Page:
Robyn explained: “We are surrounded by compelling evidence that our actions are creating fundamental changes that could affect our very existence. Mass extinction, climate change and glacial melt alone manifest life-changing realities. Yet these are not theoretical notions but physical realities. My installation is a contradiction piece that questions our ability to read the signs we are surrounded by; a predicament which, in its essence, is influenced by the stories that we share and the values around which we construct meaning, in short, our chosen habitus.”

Habitus, the title of the work, refers to the expectations, values and dispositions that are acquired through the activities and experiences of everyday life. Anthropocene refers to the period within which we are currently living – a time perhaps unlike any other where physical markers within the geological record are pointing towards permanent global impacts upon the Earth’s ecosystem as a result of human activities.

“I’m inspired by arts ability to frame questions, initiate debate and comment upon the supposed status quo in any given situation,” said Robyn. “For that reason I continue to examine the environmental urgencies of our time within the framework of arts practice.”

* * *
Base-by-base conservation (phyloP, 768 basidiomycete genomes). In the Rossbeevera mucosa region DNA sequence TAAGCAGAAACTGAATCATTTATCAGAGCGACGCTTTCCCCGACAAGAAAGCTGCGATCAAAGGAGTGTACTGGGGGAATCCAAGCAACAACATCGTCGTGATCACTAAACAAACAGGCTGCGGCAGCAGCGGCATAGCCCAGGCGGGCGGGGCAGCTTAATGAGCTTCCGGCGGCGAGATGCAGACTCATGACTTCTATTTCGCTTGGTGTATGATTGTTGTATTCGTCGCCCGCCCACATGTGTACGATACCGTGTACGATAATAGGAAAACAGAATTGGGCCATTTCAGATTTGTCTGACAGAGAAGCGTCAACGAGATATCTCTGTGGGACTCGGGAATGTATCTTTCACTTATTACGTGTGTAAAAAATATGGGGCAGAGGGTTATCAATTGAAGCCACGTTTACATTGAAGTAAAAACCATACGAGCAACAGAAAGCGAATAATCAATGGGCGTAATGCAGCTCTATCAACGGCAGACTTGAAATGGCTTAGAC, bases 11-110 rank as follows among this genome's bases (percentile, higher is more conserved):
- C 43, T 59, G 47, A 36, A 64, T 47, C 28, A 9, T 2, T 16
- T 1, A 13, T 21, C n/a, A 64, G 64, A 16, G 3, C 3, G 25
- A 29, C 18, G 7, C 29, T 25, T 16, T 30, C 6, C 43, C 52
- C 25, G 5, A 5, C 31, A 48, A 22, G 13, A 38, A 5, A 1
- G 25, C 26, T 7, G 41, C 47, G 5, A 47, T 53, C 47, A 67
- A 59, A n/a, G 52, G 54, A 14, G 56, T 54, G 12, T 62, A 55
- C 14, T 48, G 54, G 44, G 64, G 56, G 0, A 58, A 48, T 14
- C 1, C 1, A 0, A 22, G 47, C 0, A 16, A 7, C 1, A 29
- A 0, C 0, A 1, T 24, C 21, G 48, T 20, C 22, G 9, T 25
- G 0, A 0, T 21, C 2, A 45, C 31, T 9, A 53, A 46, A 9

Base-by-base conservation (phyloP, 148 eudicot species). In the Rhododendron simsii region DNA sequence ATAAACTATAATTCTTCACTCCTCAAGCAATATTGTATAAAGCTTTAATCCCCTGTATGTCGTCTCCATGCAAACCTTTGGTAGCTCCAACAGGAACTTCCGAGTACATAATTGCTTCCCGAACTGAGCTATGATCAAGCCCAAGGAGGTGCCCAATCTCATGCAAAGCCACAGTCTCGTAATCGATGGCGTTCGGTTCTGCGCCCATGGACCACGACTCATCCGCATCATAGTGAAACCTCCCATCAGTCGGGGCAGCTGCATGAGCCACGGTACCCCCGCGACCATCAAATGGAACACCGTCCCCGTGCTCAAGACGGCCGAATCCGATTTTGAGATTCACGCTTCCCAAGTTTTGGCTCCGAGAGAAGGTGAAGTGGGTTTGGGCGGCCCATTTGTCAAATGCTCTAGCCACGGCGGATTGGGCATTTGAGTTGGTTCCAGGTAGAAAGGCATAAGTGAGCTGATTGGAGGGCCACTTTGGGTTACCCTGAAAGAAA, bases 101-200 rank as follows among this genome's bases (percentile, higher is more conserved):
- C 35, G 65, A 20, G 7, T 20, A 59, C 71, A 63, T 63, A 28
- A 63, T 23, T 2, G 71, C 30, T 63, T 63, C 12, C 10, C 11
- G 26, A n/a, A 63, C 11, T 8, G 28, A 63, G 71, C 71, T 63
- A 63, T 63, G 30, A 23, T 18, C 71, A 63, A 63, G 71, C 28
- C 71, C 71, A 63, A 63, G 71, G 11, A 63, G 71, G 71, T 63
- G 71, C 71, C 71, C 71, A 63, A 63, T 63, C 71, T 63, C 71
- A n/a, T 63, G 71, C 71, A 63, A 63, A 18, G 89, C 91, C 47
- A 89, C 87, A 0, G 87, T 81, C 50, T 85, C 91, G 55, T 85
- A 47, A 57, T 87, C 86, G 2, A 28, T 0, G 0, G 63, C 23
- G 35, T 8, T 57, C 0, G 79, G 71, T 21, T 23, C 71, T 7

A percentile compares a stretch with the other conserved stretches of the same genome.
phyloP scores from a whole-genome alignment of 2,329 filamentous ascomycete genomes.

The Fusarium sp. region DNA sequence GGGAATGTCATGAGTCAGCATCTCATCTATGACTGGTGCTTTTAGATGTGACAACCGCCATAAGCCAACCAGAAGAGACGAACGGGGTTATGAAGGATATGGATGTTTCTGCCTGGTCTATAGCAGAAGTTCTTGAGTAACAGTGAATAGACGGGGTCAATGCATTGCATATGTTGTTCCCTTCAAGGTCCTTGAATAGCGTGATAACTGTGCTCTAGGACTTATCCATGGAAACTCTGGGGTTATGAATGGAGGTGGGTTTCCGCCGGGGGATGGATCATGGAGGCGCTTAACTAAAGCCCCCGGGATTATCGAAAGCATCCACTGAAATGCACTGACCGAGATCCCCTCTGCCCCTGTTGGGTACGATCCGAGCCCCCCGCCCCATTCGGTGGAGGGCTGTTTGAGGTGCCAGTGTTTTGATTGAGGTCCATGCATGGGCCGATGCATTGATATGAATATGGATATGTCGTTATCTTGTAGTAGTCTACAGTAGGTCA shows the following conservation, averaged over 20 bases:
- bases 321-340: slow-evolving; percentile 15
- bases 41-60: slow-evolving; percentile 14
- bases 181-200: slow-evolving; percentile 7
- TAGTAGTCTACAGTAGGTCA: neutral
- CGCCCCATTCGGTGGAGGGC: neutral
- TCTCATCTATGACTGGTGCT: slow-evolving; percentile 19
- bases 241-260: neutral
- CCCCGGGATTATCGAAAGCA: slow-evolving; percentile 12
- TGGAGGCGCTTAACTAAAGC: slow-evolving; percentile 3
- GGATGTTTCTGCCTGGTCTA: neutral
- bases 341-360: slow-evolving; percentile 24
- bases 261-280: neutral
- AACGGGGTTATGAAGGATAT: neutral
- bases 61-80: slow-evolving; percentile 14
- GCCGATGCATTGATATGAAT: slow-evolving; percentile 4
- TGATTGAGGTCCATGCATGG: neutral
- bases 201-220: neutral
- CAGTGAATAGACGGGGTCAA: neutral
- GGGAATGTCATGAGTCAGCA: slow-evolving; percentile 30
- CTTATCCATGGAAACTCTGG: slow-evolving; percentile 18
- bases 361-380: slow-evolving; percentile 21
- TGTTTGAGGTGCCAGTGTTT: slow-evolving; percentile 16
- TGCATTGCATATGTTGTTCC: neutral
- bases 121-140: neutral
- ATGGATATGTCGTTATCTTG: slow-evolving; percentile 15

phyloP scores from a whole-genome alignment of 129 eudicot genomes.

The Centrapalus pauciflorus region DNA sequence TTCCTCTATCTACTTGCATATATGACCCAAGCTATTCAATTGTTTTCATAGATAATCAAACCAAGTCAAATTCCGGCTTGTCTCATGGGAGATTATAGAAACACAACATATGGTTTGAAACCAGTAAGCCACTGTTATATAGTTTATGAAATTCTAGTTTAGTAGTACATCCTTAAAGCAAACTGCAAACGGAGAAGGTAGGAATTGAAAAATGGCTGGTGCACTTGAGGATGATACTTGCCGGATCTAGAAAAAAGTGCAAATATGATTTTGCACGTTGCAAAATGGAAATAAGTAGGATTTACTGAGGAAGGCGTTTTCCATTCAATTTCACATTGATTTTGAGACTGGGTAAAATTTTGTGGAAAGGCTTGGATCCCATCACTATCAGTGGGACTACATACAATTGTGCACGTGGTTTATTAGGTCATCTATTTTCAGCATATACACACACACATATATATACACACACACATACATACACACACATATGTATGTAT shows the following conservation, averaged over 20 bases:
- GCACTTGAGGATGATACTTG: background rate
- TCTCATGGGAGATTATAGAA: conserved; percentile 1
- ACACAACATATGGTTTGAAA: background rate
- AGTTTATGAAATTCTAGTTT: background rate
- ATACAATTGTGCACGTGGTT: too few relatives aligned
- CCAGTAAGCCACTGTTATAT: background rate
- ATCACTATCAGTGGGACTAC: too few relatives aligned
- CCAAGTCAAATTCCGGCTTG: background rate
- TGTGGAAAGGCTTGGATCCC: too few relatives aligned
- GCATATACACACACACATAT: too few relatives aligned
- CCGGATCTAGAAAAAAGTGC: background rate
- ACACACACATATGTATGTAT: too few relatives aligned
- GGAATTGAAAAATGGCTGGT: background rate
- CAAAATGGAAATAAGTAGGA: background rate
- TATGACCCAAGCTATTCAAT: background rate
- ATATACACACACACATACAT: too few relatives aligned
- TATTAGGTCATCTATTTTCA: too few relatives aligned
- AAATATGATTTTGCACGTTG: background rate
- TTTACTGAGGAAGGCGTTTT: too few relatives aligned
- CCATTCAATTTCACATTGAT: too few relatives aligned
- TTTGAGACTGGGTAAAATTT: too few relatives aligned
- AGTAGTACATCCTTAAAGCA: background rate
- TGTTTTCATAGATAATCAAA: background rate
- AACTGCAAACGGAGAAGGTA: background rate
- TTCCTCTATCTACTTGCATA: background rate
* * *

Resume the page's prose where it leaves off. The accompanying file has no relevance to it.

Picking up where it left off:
Roy Bayfield, Chair of the University’s Arts and Culture Group, welcomed the installation: “Since the grounds were landscaped and planted with specimen trees back in the 1930s, our outdoor spaces have always been a part of the educational environment here. Habitus continues this tradition, situating an artwork that asks challenging questions about human impact on the planet on a campus where creativity, environmental science, ecology and sustainability are taught and researched.”

Robyn, winner of the Liverpool Art Prize 2012, works across installation, photography and moving image. Her work focuses attention upon the parts of life that others shy away from, from waste materials to difficult emotions.  She questions commercial meta-narratives and material ‘use’ against the back-drop of environmental urgencies.

Her previous installations have included 7,500 ice-cream containers, 45,000 carrier bags and a selection of trees from Ash to Silver Birch all classified as rubbish.

The latest art installation at Edge Hill University free to view and will be open to the public from 23rd September until 6th December. Please visit the website for more details visit www.edgehill.ac.uk/events/2013/09/23/installation-robyn-woolston/.